Misconduct in VR is often difficult to track down, largely because these events happen in real time and often don’t leave a record.

Titania Jordan, chief parenting officer at Bark, a provider of online safety solutions for children, said she was particularly concerned about the misconduct children might encounter in the Metaverse due to safety concerns. Bad actors in the Metaverse could endanger children through things like in-game chat features or talking to them through VR headsets, which are difficult to record, she said.

“VR is a whole other complex world,” Jordan said, “as long as the perpetrators of bad behavior can be pinpointed and they can be stopped permanently, curbed the bad effects so they can’t return to the Metaverse. We’re heading in that direction. .”

Callum Hood, head of research at the Center Against Digital Hate, recently spent several weeks documenting interactive behavior in VRChat games.

The game is primarily played by wearing an Oculus Quest headset. In the game, people can form virtual communities, play cards with characters, meet in virtual clubs, or meet and chat in virtual public spaces. Oculus said the game would not pose a safety issue for teens.

However, Hood said that over 11 hours, he recorded more than 100 problematic events in the VRChat game, some of which involved users who claimed to be under the age of 13. He also said that in some cases, some users’ avatars also made sexual and violent threats against minors. Also, there are attempts to show pornographic content to minors.

Hood said these actions violated Oculus’ terms of service, as well as VRChat’s terms of service. He also mentioned that he had submitted the findings to the two companies but had not received any response.

“The VRChat game is not safe, and neither its developers nor Facebook have taken basic steps to ban abusers from the game,” he said. “They’re inviting minors into the Metaverse while creating safety for abusers. sanctuary.”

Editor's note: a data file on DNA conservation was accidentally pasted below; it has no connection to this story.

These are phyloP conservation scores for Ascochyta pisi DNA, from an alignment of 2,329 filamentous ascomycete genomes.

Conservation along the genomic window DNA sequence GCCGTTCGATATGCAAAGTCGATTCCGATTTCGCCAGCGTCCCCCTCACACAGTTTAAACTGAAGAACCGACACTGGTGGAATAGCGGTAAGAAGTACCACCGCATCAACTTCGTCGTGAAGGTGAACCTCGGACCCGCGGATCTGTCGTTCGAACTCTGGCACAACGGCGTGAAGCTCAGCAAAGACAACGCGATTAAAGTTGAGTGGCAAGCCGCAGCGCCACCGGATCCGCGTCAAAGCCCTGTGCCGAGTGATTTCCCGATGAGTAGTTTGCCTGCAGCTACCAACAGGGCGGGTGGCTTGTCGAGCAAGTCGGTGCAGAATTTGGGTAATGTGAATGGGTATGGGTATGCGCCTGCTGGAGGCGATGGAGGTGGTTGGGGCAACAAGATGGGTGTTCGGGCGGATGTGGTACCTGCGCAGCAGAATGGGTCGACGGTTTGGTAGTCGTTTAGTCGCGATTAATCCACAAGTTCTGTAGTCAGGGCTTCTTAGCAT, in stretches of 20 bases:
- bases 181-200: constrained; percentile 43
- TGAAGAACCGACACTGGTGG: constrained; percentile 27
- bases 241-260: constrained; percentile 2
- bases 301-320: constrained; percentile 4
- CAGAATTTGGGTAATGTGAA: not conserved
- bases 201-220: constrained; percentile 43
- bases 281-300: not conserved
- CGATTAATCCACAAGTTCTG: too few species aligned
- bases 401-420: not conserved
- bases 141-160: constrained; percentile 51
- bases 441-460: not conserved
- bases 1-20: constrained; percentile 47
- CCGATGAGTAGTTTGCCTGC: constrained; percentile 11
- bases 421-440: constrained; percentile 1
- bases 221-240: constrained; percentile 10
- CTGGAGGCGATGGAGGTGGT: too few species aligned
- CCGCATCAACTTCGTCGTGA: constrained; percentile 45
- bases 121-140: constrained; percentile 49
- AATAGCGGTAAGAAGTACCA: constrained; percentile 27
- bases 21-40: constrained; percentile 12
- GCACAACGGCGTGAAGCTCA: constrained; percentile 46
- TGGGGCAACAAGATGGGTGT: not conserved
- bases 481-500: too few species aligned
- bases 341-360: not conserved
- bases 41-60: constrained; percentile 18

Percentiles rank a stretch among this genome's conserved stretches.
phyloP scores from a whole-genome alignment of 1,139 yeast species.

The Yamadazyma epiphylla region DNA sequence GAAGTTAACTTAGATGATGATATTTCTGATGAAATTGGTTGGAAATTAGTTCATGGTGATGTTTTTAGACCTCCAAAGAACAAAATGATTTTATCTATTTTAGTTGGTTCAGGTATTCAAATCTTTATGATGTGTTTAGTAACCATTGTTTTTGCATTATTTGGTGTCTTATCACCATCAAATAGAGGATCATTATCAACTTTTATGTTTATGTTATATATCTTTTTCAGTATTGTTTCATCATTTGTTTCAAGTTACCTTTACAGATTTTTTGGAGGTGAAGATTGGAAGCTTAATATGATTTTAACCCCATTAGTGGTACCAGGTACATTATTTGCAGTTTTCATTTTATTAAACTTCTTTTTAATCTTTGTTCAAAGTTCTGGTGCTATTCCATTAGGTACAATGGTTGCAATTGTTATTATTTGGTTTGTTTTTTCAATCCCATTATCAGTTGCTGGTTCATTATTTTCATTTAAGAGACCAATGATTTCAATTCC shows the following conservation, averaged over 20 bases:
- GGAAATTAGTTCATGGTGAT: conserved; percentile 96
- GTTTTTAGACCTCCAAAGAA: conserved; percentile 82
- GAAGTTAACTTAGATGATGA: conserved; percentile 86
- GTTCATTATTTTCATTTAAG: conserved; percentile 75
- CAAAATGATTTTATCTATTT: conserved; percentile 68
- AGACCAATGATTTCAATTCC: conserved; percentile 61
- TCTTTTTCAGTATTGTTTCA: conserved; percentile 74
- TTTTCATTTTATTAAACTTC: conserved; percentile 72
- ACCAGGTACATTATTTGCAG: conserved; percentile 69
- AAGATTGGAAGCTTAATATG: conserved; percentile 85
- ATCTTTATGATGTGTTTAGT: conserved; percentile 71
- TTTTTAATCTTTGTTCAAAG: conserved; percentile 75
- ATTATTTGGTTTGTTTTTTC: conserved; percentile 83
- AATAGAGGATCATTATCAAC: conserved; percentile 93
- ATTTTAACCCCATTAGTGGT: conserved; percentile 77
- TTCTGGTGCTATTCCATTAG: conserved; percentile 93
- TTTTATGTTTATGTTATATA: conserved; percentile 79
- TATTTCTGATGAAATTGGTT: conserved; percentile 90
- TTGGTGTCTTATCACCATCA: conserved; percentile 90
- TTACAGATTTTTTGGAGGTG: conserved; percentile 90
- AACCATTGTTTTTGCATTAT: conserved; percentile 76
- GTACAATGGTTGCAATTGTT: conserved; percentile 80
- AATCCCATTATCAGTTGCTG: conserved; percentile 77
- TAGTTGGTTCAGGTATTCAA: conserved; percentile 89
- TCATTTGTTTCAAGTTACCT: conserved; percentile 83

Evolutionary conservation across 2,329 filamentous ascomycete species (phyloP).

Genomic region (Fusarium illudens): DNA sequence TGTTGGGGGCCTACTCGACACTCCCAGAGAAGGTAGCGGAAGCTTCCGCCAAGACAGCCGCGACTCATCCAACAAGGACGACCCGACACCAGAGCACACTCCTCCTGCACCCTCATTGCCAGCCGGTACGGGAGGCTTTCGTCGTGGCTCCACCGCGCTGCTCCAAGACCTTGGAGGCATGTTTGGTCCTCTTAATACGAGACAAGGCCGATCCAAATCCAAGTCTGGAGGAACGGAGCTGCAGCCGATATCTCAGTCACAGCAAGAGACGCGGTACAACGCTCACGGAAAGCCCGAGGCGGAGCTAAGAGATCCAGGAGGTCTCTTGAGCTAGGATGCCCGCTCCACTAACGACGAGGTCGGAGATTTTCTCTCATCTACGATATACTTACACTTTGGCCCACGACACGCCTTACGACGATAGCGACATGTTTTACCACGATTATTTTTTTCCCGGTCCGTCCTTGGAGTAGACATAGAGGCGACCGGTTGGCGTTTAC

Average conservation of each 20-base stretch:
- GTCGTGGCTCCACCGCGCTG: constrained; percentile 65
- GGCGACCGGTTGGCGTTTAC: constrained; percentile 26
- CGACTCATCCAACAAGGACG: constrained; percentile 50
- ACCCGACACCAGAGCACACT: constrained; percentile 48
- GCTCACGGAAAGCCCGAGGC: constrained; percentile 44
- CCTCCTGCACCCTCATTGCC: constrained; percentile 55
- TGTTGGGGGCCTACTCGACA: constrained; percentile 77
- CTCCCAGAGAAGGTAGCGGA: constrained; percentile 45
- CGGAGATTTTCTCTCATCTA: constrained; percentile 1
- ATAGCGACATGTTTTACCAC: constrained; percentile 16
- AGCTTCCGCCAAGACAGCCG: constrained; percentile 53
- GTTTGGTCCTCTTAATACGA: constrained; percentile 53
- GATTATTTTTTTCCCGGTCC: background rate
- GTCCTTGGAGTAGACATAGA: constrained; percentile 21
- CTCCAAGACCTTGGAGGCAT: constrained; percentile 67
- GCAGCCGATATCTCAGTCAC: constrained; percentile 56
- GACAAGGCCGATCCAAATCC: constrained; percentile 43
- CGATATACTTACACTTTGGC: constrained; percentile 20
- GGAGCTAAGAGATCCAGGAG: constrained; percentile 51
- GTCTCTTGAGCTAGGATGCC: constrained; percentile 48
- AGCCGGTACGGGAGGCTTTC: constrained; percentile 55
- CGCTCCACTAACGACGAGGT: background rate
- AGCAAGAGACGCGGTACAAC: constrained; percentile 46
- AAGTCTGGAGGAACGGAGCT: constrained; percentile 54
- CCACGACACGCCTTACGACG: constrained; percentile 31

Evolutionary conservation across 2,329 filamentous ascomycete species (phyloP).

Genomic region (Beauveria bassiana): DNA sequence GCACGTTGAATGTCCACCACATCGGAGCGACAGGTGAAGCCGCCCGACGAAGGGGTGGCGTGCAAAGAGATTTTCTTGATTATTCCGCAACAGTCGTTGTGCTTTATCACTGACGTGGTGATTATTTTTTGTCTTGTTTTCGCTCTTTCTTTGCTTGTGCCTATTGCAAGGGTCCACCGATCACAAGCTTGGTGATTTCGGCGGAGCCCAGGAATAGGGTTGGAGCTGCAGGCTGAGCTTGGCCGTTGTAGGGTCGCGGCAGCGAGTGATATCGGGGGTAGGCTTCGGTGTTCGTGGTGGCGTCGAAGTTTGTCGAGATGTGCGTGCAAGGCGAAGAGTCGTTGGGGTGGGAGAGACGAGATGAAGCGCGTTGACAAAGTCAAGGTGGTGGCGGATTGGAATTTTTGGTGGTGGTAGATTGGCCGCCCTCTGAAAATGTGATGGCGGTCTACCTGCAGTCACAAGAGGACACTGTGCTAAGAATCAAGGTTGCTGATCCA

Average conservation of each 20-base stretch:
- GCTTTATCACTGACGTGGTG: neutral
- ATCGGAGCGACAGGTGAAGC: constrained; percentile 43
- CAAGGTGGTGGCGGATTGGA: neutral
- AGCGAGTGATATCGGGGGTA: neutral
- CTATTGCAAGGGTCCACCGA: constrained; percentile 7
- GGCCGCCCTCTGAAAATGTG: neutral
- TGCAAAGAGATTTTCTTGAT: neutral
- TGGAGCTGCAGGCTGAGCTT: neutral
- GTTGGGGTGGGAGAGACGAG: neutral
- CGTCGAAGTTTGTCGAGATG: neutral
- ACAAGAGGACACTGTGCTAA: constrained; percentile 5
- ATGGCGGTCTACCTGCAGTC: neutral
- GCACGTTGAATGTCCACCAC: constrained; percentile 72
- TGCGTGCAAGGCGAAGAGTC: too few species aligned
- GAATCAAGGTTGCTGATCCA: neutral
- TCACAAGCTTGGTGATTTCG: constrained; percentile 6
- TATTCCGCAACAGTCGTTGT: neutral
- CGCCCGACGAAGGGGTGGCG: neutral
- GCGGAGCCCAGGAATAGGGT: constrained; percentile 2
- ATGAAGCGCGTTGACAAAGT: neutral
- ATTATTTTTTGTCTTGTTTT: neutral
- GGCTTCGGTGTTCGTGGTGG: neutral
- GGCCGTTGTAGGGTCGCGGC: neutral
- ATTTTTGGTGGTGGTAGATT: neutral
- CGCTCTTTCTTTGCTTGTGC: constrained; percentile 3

The Other Side of the Metaverse: Harassment, Assault, Bullying and Hate Speech

VRChat game interface. Image source: VRChat

Meta spokesperson Milian said that Meta’s community standards and VR policies generally dictate what is allowed on the Metaverse platform, and that’s what developers must abide by.

“We do not allow attacks on others based on race, ethnicity, national origin, religion, sexual orientation, caste, gender, gender identity and serious illness or disability,” Millian said.

She also said minors are prohibited from creating accounts or using Oculus devices. The developers of the apps should also take some of the blame, she added.

VRChat declined to comment.

Sieggens said that after being harassed at the Population Game, she joined a virtual group for dedicated women, many of whom also played the game. She said group members often encounter harassment in the game. Last June, Meta acquired BigBox VR, the creator of Population Conquest.

Another member of the group, Mari DeGrazia, 48, of Tucson, Ariz., said she saw harassment and assaults about “every day” in Population Hegemony. Two or three times a week, sometimes more.”

“Sometimes we even see two or three violations of the rules of the game a day,” she added.

BigBox VR declined to comment.

Delazia said the staff at Population Games had responded to her report, and they also seemed very interested in improving the game’s security.

Despite the harassment, she found a group of friends in the virtual world who regularly played games together and enjoyed the interactions, she said.

“I will continue to play this game because I think the players of this game should be diverse. So it is important for women to be involved in the game,” she said. “Although sometimes it is difficult, we do not will quit.”

Last July, De Lazia entered the Population game wearing a haptic vest that transmits sensations through buzzing and vibration. She said she “felt bad” when another player touched her character’s chest. She pointed out that in Zuckerberg’s description of the Metaverse, people can wear full-body suits to experience more sensations, but she thinks that is very disturbing.

Sieggens said she ended up reporting the user account that harassed her in the game. She then received an automated reply from the game’s side saying they had taken punitive measures against the user.

“I don’t know if he was banned for a day, a week or permanently,” she said. “In either case, the harassment just kept happening.”

Sieggens said her character was harassed by another user an hour after the stranger harassment.